The Problem(s) With Video Metrics

By Connor Holmes     |     August 29, 2017

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You don’t have to travel too far down your Facebook feed to see that video is king. In fact, Facebook is
actively encouraging publishers to post more video, both with Live broadcasts and natively posted videos. You may even see your video content performing better than photos or text. But if you’re measuring the success of your video content alongside static content, the results can be misleading if taken at face value.

The first potential problem is basic arithmetic, but worth noting. As an agency, we use engagement rate as a key performance indicator, since it does a good job of controlling for spend and reach to give a level reporting baseline. We calculate engagement rate as follows: (Reactions + Comments + Shares + Post Consumptions) / Reach. This tells you how many interactions there are with your post per user who sees it.

Now with video, you have another important metric that would need to go in the numerator: video views. But if you simply add that into your equation, you get a higher number of engagements for the same reach, which artificially inflates the engagement rate.

But video views ARE important, so you can’t just leave them out. Our approach is to calculate engagement rates differently for videos and static posts, but then dig in and look at the results qualitatively as well as quantitatively in order to determine top performers. The process isn’t perfect, but it’s better than just having every top performer be a video.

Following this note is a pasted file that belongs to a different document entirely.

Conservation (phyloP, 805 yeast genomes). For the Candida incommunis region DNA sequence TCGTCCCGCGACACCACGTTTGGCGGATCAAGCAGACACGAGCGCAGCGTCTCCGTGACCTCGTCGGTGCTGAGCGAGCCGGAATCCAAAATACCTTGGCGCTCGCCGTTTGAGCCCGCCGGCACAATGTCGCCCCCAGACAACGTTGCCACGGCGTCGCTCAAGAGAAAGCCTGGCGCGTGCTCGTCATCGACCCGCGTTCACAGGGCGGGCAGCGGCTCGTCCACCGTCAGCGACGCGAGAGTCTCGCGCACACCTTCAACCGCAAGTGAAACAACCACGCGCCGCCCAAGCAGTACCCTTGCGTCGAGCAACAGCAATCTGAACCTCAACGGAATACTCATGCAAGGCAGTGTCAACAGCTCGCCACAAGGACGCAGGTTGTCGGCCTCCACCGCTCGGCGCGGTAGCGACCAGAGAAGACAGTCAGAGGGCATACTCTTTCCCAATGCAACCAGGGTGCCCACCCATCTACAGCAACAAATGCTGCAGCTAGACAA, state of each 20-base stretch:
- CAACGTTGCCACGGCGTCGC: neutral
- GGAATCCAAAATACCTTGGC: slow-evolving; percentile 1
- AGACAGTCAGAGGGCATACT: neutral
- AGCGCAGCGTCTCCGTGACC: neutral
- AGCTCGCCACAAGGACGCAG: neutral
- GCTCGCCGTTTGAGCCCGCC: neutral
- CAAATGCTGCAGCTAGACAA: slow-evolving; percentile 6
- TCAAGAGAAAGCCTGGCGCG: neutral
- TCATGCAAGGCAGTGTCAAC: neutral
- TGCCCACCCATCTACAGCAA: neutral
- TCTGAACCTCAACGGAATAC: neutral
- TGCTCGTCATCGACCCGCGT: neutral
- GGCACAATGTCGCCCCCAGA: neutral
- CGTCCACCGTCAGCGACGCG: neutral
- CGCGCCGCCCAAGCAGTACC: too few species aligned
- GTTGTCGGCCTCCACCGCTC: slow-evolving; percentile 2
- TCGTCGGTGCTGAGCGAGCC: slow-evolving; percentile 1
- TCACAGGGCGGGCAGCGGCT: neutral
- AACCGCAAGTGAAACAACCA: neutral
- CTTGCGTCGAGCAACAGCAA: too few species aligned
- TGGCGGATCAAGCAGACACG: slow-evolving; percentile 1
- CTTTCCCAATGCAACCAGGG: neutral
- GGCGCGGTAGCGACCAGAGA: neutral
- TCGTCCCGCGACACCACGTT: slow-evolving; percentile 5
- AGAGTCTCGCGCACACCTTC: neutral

Another, arguably more significant, problem lies in how a ‘view’ is calculated. The default video ‘view’ is only three seconds, which is little more than the time you would hover over a video as you scroll through your newsfeed. This is not a valuable metric. To get a more useful report of how relevant and useful your video content is, track full or half video views, which can tell you if your content is actually being watched in its entirety, or if it’s just a momentary distraction.

Nothing is better than video for telling compelling stories for your brand: it’s engaging and rich and full of potential. But to understand whether it’s working as hard as it should for your brand, you have to pull back the curtain and dig into the analytics. We hope this brief column helps you get a handle on your video analytics so you can keep creating great content.

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About Connor Holmes

Connor Holmes graduated from the Daniels College of Business at the University of Denver, with a background in photography, and digital marketing consulting, he has a passion for all things digital. Whether brainstorming creative content, or digging into analytics, he has a drive for creating and sustaining online conversations between brands and their fans.

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